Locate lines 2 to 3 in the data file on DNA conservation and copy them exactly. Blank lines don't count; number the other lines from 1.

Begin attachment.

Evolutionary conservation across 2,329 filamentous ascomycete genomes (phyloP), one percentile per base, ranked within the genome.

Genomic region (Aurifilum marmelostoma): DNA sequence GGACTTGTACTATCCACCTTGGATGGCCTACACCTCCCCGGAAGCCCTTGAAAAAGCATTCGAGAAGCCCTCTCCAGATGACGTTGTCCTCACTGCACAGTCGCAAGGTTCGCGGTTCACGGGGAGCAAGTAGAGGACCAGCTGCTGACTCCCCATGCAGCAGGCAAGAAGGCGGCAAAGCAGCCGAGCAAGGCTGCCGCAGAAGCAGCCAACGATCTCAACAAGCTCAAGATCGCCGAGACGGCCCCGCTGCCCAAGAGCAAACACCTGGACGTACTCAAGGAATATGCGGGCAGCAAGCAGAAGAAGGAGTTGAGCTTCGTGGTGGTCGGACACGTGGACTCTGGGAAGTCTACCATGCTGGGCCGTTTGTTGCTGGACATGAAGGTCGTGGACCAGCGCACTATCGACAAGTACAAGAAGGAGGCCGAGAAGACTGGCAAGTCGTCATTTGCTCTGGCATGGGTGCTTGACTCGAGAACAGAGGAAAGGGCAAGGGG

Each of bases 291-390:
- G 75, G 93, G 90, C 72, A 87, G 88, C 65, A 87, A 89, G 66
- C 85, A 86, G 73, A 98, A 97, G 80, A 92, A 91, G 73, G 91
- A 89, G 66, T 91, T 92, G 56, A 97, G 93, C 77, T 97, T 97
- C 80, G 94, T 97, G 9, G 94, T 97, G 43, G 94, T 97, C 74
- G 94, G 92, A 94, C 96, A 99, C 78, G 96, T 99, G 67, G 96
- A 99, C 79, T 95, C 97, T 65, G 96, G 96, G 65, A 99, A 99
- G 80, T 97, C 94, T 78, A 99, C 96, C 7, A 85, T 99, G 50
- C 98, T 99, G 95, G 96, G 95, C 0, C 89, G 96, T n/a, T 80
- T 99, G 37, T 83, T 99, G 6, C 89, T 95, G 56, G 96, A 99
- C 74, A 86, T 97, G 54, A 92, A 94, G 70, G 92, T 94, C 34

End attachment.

Genomic region (Aurifilum marmelostoma): DNA sequence GGACTTGTACTATCCACCTTGGATGGCCTACACCTCCCCGGAAGCCCTTGAAAAAGCATTCGAGAAGCCCTCTCCAGATGACGTTGTCCTCACTGCACAGTCGCAAGGTTCGCGGTTCACGGGGAGCAAGTAGAGGACCAGCTGCTGACTCCCCATGCAGCAGGCAAGAAGGCGGCAAAGCAGCCGAGCAAGGCTGCCGCAGAAGCAGCCAACGATCTCAACAAGCTCAAGATCGCCGAGACGGCCCCGCTGCCCAAGAGCAAACACCTGGACGTACTCAAGGAATATGCGGGCAGCAAGCAGAAGAAGGAGTTGAGCTTCGTGGTGGTCGGACACGTGGACTCTGGGAAGTCTACCATGCTGGGCCGTTTGTTGCTGGACATGAAGGTCGTGGACCAGCGCACTATCGACAAGTACAAGAAGGAGGCCGAGAAGACTGGCAAGTCGTCATTTGCTCTGGCATGGGTGCTTGACTCGAGAACAGAGGAAAGGGCAAGGGG

Each of bases 291-390: